When you see the word “cancer” your mind immediately flies to a future filled with chemotherapy and radiation. But what if I told you that bladder cancer is totally preventable? The statistics are quite frightening – 5 new cases of bladder cancer are diagnosed every hour in the United States alone, and the number is growing. This article will walk you through everything you need to know about this disease, as well as its warning signs that you should take seriously. Read on to find out more!
What is Bladder Cancer?
Bladder cancer is an abnormal growth of cells in the bladder. The bladder is a hollow organ in the lower abdomen that stores urine until it is excreted through urination. This cancer can form in the wall of the bladder or in the urine-collecting part of the bladder called the urothelial. Bladder cancer can start in the cells that line the inside of the bladder wall or in the muscle tissue of the bladder wall. Bladder cancer usually starts in the cells that line the inside of the bladder. It may also start in cells that produce fluids that help keep the bladder wall flexible. Bladder cancer can also occur in the muscle tissue of the bladder wall. If bladder cancer occurs in the muscle, it is more likely to grow and spread than bladder cancer in the lining. Bladder cancer can also occur in the tissue around the bladder, such as the tissue that connects the bladder to the ureters (the tubes that carry urine from the kidneys to the bladder).
Bladder Cancer Risk Factors
– Smoking. Smoking is one of the most common risk factors for bladder cancer. In fact, it is estimated that smoking increases the risk of bladder cancer by 2-5 times! Bladder cancer is almost always diagnosed in people who have smoked for at least 10 years. Bladder cancer caused by smoking usually develops in people aged 40-80 years. Bladder cancer caused by smoking is often diagnosed at an advanced stage, when the cancer has spread to nearby tissues and organs.
– Obesity Obesity is associated with an increased risk of bladder cancer, but only in smokers. Bladder cancer in nonsmokers associated with obesity may be caused by metabolic disorders, such as type 2 diabetes and metabolic syndrome.
Symptoms of Bladder Cancer
The early stages of bladder cancer usually don’t cause any visible symptoms. However, it is important to remember that bladder cancer is most often diagnosed in the later stages of the disease when it may have already spread to other parts of the body. Therefore, early detection is very important in fighting this disease! Here are some signs to watch for:
- Blood in the urine. Blood in the urine is a common symptom of bladder cancer. It may be found in your urine as red or pink lumps, or it may appear as dark or cola-colored urine. Bladder cancer can also cause bleeding in the urethra, or the urinary tract in general.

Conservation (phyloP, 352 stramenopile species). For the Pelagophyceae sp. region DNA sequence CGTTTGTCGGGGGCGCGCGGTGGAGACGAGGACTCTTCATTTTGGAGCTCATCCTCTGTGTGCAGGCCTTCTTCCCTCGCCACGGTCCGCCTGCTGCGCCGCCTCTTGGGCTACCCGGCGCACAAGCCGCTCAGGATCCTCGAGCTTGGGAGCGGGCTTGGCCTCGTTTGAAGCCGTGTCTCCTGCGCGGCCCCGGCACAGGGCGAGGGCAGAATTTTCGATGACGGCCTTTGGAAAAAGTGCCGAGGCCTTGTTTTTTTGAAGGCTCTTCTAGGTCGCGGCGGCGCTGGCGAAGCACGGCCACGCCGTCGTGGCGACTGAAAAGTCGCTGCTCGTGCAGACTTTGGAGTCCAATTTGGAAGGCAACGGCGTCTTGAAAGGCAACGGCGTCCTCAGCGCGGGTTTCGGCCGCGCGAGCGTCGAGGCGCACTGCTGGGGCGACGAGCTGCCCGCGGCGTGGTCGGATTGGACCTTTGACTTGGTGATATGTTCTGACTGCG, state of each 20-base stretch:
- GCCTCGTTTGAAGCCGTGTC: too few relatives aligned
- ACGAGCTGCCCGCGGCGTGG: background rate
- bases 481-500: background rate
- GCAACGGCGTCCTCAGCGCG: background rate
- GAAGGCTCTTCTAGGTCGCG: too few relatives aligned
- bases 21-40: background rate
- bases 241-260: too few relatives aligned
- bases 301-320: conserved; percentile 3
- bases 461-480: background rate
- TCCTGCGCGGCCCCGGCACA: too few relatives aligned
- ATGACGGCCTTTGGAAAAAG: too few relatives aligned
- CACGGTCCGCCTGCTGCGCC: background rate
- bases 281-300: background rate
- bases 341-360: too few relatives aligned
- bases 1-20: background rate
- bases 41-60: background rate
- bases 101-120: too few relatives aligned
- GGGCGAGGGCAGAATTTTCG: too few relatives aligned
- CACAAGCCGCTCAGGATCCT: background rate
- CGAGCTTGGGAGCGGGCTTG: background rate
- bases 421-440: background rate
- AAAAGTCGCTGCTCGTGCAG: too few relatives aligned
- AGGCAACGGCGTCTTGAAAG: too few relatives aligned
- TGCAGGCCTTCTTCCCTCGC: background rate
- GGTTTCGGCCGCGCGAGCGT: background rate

- Changes in urination: Bladder cancer can cause painful urination and other symptoms that could indicate a urinary tract infection. Changes in urination habits: If you notice a change in your urination habits (e.g., urinating more frequently), you should contact your doctor immediately. – General discomfort: Changes in bladder sensation or abdominal pain can also be a sign of bladder cancer.
How to Detect Bladder Cancer Early?
Early detection is very important in preventing the development of bladder cancer or treating it in its early stages. Therefore, it is important to pay attention to the 5 most common warning signs of bladder cancer.
- Blood in the urine. If you see blood in your urine, it could be a sign of bladder cancer. It’s important to note that blood may result from a urinary tract infection or injury. Therefore, it is best to visit your doctor for a proper diagnosis!
- Urgency to urinate. If you feel like you absolutely have to pee, even if you just went to the bathroom, you should call your doctor. This could be a sign of bladder cancer.
- Changes in urination habits. If you notice a change in your urination habits (for example, urinating more frequently), you should call your doctor immediately.
- General discomfort. Changes in bladder sensation or abdominal pain can also be a sign of bladder cancer.
- If you have a family history of bladder cancer, if you are a heavy smoker or if you have diabetes, you should be extra careful. You should see your doctor frequently and have regular self-examinations to check for potential signs of bladder cancer.
Bladder cancer is a serious illness that requires immediate medical attention. It is important to know the warning signs of bladder cancer and to see a doctor regularly. Early detection is very important in preventing the development of this disease and treating it in its early stages. These 5 bladder cancer warning signs you shouldn’t ignore and watch out for. Remember, prevention is the best medicine!